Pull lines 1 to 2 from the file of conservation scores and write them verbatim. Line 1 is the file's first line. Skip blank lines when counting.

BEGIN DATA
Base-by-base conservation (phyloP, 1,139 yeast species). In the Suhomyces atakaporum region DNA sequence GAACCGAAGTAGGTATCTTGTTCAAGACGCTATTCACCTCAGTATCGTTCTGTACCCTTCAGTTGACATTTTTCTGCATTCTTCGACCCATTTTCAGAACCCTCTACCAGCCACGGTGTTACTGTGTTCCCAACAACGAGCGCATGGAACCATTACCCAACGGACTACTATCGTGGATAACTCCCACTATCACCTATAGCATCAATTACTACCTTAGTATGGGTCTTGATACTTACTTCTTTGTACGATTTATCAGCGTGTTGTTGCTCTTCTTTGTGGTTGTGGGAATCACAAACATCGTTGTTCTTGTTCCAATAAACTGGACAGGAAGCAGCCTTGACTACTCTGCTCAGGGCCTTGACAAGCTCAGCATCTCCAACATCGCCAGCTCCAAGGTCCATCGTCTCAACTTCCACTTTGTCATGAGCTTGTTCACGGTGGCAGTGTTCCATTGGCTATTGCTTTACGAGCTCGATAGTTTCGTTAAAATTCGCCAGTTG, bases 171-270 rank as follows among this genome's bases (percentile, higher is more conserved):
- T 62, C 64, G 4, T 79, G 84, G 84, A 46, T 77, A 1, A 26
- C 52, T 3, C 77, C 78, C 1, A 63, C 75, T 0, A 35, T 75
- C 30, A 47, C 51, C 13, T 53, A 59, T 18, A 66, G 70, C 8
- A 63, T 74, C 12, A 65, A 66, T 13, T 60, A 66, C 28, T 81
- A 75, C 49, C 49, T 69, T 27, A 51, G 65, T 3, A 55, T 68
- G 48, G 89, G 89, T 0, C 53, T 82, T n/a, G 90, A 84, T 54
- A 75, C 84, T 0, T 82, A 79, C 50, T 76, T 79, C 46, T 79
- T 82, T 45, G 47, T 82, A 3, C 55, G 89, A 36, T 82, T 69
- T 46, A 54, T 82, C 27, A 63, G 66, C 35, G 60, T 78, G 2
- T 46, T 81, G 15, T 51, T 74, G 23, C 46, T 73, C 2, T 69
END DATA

Base-by-base conservation (phyloP, 1,139 yeast species). In the Suhomyces atakaporum region DNA sequence GAACCGAAGTAGGTATCTTGTTCAAGACGCTATTCACCTCAGTATCGTTCTGTACCCTTCAGTTGACATTTTTCTGCATTCTTCGACCCATTTTCAGAACCCTCTACCAGCCACGGTGTTACTGTGTTCCCAACAACGAGCGCATGGAACCATTACCCAACGGACTACTATCGTGGATAACTCCCACTATCACCTATAGCATCAATTACTACCTTAGTATGGGTCTTGATACTTACTTCTTTGTACGATTTATCAGCGTGTTGTTGCTCTTCTTTGTGGTTGTGGGAATCACAAACATCGTTGTTCTTGTTCCAATAAACTGGACAGGAAGCAGCCTTGACTACTCTGCTCAGGGCCTTGACAAGCTCAGCATCTCCAACATCGCCAGCTCCAAGGTCCATCGTCTCAACTTCCACTTTGTCATGAGCTTGTTCACGGTGGCAGTGTTCCATTGGCTATTGCTTTACGAGCTCGATAGTTTCGTTAAAATTCGCCAGTTG, bases 171-270 rank as follows among this genome's bases (percentile, higher is more conserved):
- T 62, C 64, G 4, T 79, G 84, G 84, A 46, T 77, A 1, A 26